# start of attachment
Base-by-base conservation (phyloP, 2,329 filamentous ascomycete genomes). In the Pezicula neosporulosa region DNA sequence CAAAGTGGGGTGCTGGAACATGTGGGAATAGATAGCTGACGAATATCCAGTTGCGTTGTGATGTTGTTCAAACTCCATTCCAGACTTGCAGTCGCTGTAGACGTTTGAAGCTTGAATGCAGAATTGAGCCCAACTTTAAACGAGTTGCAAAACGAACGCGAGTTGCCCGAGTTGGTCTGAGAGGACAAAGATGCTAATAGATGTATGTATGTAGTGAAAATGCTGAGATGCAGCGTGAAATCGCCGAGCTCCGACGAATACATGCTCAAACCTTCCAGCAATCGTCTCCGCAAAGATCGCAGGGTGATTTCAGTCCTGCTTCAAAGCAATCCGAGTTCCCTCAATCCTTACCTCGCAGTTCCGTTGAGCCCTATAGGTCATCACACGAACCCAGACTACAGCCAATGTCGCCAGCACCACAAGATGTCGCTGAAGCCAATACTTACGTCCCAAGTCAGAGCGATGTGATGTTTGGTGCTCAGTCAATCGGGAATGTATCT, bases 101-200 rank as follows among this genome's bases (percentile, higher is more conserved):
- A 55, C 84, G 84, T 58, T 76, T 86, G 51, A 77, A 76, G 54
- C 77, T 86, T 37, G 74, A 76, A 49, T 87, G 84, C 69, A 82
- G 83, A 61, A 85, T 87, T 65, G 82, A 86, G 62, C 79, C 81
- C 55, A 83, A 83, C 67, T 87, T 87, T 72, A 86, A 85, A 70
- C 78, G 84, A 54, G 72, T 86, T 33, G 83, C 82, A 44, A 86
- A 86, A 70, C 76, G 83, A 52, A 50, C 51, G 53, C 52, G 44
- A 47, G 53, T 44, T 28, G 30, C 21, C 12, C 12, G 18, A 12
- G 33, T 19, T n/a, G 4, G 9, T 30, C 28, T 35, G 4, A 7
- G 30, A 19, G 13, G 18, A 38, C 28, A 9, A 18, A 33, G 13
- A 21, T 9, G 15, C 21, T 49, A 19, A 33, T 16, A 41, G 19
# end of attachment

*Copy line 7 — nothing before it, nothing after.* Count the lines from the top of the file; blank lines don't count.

- A 86, A 70, C 76, G 83, A 52, A 50, C 51, G 53, C 52, G 44